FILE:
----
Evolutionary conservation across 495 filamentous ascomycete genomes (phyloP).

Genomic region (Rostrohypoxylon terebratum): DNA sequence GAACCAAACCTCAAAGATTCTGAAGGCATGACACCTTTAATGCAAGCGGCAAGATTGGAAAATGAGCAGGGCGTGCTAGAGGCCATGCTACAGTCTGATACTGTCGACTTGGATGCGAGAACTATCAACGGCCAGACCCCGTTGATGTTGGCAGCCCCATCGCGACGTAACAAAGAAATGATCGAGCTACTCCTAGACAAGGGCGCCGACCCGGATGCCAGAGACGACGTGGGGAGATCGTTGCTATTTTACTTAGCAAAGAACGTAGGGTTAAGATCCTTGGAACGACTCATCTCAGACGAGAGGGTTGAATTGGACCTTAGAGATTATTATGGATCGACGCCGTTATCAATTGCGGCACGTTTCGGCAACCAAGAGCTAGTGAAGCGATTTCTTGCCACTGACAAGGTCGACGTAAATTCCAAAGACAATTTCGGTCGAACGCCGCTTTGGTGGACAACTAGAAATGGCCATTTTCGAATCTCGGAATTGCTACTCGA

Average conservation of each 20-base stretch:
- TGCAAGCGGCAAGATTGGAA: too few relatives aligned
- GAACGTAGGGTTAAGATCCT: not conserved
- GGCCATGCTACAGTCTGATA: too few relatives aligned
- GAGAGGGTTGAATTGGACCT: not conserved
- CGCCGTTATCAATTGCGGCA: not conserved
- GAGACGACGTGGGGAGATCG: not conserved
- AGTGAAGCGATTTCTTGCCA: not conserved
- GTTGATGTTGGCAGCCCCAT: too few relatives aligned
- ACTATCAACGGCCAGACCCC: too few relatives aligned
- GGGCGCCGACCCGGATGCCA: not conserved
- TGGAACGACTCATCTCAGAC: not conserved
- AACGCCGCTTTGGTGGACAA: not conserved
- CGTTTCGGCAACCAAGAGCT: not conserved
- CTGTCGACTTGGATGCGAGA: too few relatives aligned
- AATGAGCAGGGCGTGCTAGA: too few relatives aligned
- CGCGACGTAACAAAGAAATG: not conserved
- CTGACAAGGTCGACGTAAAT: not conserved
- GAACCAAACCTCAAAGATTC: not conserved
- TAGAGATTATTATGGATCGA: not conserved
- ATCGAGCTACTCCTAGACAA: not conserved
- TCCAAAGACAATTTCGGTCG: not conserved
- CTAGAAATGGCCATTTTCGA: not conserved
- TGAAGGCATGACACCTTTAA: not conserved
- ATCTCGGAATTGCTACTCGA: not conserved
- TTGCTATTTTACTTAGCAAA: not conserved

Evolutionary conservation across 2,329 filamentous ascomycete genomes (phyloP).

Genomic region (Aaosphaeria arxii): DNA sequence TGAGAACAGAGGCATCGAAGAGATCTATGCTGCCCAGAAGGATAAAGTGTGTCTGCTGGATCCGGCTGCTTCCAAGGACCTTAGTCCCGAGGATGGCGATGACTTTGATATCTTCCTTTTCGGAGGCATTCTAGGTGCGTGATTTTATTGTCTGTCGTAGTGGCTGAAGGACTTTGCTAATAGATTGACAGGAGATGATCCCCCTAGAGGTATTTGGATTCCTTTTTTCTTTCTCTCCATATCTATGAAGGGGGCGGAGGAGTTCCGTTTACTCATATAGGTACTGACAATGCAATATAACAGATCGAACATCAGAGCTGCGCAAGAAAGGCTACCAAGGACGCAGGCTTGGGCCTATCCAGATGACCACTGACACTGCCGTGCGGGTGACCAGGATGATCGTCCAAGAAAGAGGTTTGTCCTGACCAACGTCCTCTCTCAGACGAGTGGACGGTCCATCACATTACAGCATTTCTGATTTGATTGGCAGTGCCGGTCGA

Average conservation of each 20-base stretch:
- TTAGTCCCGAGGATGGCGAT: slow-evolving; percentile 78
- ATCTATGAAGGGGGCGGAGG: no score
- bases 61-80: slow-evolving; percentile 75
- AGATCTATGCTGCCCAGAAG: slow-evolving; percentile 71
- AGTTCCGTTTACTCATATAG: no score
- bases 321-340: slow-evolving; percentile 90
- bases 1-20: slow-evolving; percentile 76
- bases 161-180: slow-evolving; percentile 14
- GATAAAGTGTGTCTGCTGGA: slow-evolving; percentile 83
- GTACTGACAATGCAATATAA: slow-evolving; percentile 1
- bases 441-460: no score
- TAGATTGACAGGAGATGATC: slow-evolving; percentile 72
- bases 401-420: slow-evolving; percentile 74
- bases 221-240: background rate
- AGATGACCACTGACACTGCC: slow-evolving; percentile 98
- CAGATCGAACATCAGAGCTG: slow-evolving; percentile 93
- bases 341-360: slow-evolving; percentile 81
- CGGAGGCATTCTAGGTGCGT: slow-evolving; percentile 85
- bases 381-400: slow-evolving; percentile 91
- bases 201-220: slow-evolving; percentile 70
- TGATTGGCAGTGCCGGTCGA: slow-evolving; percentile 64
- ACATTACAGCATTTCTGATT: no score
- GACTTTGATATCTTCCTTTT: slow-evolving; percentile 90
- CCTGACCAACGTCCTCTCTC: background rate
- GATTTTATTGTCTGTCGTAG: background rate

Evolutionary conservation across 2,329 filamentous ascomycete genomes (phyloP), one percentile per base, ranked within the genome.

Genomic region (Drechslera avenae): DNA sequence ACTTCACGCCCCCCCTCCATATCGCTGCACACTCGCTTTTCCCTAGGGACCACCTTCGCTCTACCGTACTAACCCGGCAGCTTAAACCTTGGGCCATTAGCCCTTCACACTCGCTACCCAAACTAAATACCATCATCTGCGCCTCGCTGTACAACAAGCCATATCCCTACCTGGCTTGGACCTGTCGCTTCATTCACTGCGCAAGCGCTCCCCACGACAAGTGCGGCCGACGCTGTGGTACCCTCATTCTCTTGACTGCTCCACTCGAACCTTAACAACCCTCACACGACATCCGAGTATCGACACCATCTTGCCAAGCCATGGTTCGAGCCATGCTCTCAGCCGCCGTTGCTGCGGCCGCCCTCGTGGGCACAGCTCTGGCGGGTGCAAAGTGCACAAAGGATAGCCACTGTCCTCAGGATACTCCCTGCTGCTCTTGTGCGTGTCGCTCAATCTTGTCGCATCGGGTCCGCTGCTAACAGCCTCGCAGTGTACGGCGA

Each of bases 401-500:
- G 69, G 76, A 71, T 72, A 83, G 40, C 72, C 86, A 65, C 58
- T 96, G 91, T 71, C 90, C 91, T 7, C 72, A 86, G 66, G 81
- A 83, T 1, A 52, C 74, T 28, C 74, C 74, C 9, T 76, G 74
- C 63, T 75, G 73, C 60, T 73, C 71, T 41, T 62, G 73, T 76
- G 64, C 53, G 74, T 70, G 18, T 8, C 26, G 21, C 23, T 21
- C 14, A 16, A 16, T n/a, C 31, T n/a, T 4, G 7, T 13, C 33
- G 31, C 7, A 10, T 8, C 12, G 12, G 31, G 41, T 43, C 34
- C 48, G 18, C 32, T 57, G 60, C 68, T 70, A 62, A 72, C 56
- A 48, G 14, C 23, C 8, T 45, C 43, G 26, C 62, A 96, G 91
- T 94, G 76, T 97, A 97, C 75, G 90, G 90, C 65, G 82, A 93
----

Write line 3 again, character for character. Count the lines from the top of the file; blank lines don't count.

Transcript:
Average conservation of each 20-base stretch: